There Is No Shame In A Bus Race

Work is over. Grab your stuff. Wait for a bus or hail a taxi. Get home on time. That is how it should normally be, but Lagos is not normal.

“TGIF or Thank God it’s Friday!” is a phrase common in Nigeria, said on the last day of a workweek. Lagosians do not thank God because a workweek comes to an end on a Friday, they thank God when they can get home.

Many other towns and cities have the luxury of time on Friday evenings, thus they could fix parties on those days. In Lagos, we often prefer Saturdays for such parties or ‘owambes’ because, though we fear Mondays, we dread Fridays.

Fridays are days we arrive at work on time but do not know when we will get home. The roads are clogged and no buses are available to convey us back home, even when most people will be travelling home for the first time that week. 

In Lagos, people could live miles away from their work. Why?  Many employees are unable to afford housing near work so they travel on Monday mornings away from their families. They go near work, living in the office or a shared apartment on “The Island”. This apartment may be a room in the “Boys’ Quarter” of a mansion in Ikoyi, a mansion no one lives in. This small space is rented out to four married men by the security guard of the house.

Though Monday mornings and Friday evenings are notorious for traffic jams in Lagos, the experience is different for both days. On Monday mornings, commuters are in a hurry, but on Friday evenings, Lagosians exercise a lot of patience. We reason that on Friday evenings, we are in no hurry since we are heading home. Besides, the following day will not be a work day. So when the fares triple because of the scarcity of buses, commuters will wait and maybe have a snack while waiting. 

Rain falling during the wait is a bad omen. Rain has a multiplying effect on Lagos traffic intensity, so commuters will be uncertain when the next bus with the right fare will arrive. For instance, if the fare from the Cele bus stop to Oshodi is 50 naira, most commuters will shun buses charging 100 or 150 Naira. They may go on to abuse passengers patronising those. The strategy of the majority would be to wait, even if it means waiting for hours.

They will be waiting when, for instance, one bus arrives with the conductor calling out “Oshodi waso…Oshodi waso…“, (“waso” being slang for 50 Naira derived from the three Nigerian tribes represented in the design). Well, this bus will be calling the right fare.

Image credits: Tamo Images

This will start a scramble. The young, and old, men and women heading in that direction will run towards the bus. Those buses with the right fare are often tricky. From far away they will announce their presence. They will not stop properly to carry passengers but will be in motion.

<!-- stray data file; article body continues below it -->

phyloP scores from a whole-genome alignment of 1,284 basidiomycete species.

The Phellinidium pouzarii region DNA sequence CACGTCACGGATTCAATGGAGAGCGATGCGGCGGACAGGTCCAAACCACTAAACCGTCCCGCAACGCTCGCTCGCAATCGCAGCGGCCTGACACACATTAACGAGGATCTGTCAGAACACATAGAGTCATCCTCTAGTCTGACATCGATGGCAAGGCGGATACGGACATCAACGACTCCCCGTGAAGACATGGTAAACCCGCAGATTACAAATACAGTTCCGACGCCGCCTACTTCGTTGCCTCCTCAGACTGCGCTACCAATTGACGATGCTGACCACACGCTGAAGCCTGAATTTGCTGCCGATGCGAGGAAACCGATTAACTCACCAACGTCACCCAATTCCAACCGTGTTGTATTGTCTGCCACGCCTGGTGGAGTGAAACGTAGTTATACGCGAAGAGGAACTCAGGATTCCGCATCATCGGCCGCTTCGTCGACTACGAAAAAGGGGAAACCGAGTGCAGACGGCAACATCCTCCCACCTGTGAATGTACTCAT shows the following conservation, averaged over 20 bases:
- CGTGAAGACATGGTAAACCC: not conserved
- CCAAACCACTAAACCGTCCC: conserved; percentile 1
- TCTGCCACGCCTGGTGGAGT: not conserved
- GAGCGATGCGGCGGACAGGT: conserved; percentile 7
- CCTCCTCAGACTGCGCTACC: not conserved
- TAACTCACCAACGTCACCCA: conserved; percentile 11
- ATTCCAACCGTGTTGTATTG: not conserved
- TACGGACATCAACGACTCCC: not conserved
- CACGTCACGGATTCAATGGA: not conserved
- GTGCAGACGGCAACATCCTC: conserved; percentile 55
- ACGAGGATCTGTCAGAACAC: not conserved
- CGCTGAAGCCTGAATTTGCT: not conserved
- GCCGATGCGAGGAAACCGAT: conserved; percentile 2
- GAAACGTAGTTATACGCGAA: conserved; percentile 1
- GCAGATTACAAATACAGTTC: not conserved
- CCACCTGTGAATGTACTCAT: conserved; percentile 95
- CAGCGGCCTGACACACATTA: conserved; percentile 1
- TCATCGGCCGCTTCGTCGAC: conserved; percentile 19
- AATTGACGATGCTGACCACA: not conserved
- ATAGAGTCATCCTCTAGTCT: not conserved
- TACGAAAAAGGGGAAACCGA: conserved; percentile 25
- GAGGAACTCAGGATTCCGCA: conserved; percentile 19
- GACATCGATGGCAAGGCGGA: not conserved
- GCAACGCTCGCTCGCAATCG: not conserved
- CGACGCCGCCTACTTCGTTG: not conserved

The message to passengers is clear as it is unsaid: “Run!” One does not need to think of status or dressing, just run towards the bus, because as a Pidgin proverb states, “shame no dey bus race”. Someone struggling for a seat on the bus needs to be conscious of his wallet and phone because some in that crowd are not after the bus but the belongings of struggling passengers.

Sometimes, the struggle is so intense that passengers will find their way into the buses via the windows, but it is the Pharisee Bouncers that are more vexing. They are like what Jesus said:

“Woe to you, scribes and Pharisees, hypocrites! because you shut up the Kingdom of the heavens before men; for you yourselves do not go in, neither do you permit those on their way in to go in.”

Matthew 23:13- The Bible, New World Translation of the Holy Scriptures

These are those who hold on to the frame of the bus entrance and block others from entering,  yet they will not go in themselves. They will use their backsides and shoulders to push others away.

There is a group though that does not bother much when the struggle is ongoing, they are the Freelancers, those who do not pay the fare. Often, some buses come with the first and most important of this group, call them the Staff. These are police or military personnel who join the bus at the bus stop. Drivers like them because there will be no “owo mi da!” during the trip and sometimes, they may break the law by plying BRT routes and will go unpunished.

Credits: Channels TV

The next group of Freelancers are the Watchers. These stand at the back of the bus such that their heads appear to hover over the bus like watchmen. Then there are the Hangers. These beg to stay in the hanging position of passengers. In addition, there are the Riders, who take the most risk, using the bus to propel their skating shoes as they go at high speed. It is however the Lapees that are the most comfortable. They are those who sit on the laps of others, sometimes strangers – necessity is the mother of invention, or so they say.

We Lagosians can package ourselves and make one believe that the “Oxford” we mention when talking about our education is the Oxford in England, but we may be referring to the dictionary in our house. However, when it comes to buses with the right fares on a Friday evening, the real Lagosian in us will manifest.

Life is about utilising the opportunity that presents itself as far as it is not wrong to do so. When buses are scarce on a Friday evening the one with the right fare appears, Lagosians remember that there is no shame in a bus race!

#life is tricky, outsmart it.

(“Shame no dey for bus race” is a rendering of an Ibibio proverb in Pidgin. The experience is culled from my 2017 journal EKOes, vol 4[reLIVING MEMORIES])

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